These operators are useful but have limitations. They do not allow you to consider the equality of two strings that match in all but capitalisation or other cultural factors. Nor do they allow you to determine that one string is greater than another. This article explains the methods that are provided to solve these problems.

Relative Comparison  & CompareTo Method

The .NET framework provides a method named CompareTo for many data types, including strings. It allows two values to be compared and returns a result that indicates not only if they are equal but also which is the greater when they are not. The method considers cultural information when comparing strings. For example, Japanese katakana characters can be written in two ways, half-width or full-width. The CompareTo method considers characters written as full-width to be equal to the same half-width characters. The same cultural information is used to determine which string is the greater.

The CompareTo method operates against an existing string. The string that it is to be compared with is passed to a parameter. The method returns an integer indicating the result of the comparison as follows:

Return Value


    Zero                                   The strings are equal.
Less than Zero                            The first string is less than the second.
More than Zero            The first is greater than the second or the second string is null.

This can be clarified with an example:

string animal1 = "Cat";
string animal2 = "Dog";
int result;

result = animal1.CompareTo("Cat");          // result is zero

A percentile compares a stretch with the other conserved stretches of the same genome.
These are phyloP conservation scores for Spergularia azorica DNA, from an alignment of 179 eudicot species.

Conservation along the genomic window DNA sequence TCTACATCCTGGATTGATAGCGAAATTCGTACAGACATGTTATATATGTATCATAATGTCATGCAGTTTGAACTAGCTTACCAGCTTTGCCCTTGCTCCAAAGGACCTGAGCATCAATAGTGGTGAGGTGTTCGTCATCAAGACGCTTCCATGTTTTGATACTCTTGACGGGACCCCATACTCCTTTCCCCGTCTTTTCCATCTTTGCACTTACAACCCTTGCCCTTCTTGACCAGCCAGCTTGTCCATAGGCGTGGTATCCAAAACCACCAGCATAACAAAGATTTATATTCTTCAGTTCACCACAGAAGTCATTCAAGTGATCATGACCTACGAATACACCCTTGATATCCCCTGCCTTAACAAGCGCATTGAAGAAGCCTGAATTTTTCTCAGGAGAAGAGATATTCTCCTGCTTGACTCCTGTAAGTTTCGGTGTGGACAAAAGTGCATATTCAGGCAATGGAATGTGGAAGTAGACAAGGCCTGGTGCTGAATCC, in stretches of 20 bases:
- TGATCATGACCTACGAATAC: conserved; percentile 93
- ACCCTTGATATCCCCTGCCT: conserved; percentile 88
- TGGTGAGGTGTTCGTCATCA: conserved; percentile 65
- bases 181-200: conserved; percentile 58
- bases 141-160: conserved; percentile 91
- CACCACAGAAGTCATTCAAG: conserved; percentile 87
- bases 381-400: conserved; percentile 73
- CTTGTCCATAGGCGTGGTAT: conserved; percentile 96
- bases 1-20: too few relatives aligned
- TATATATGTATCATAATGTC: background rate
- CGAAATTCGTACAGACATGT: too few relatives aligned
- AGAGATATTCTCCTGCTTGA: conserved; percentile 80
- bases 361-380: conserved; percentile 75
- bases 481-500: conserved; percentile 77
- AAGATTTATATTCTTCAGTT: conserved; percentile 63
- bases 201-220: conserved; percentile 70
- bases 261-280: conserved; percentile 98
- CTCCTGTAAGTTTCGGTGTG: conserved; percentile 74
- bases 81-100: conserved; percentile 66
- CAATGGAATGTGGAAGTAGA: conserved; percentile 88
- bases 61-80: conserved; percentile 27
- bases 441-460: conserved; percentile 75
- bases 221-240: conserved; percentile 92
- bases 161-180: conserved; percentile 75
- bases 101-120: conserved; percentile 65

result = animal2.CompareTo("Cat");          // result is greater than zero
result = animal1.CompareTo(animal2);        // result is less than zero

NB: As this method is called against an existing string instance, if the string is null an exception occurs:

string animal = null;
int result;

result = animal.CompareTo("Cat");           // Causes an exception


Compare Method

The Compare function is a static method of the string class. It provides similar functionality to CompareTo but allows more options to be specified. As a static member of the string class, both strings are passed as parameters.

string animal1 = "Cat";
string animal2 = "Dog";
int result;

result = String.Compare(animal1, "Cat");    // result is zero
result = String.Compare(animal2, "Cat");    // result is greater than zero
result = String.Compare(animal1, animal2);  // result is less than zero

Null Comparison

The CompareTo method raises an exception if the string that is being tested is null because a null object has no available methods. However, as the Compare method is static, null strings can be compared.

string animal = "Cat";
int result;

result = String.Compare(animal, null);      // result is greater than zero
result = String.Compare(null, animal);      // result is less than zero
result = String.Compare(null, null);        // result is zero

Case Sensitivity

The Compare method allows you to decide whether to perform case-sensitive or case-insensitive comparisons. The differentiation between upper case and lower case lettering is applied according to the user’s language settings. To determine whether to use case-sensitive comparison a third, Boolean parameter is used. If the value is true, character casing is ignored. If false, the effect is the same as not supplying the parameter at all; the test is case-sensitive.

This example assumes UK English settings:

string animal1 = "Cat";
string animal2 = "cat";                             // Note use of lower case
int result;

result = String.Compare(animal1, animal2, true);    // Strings are equal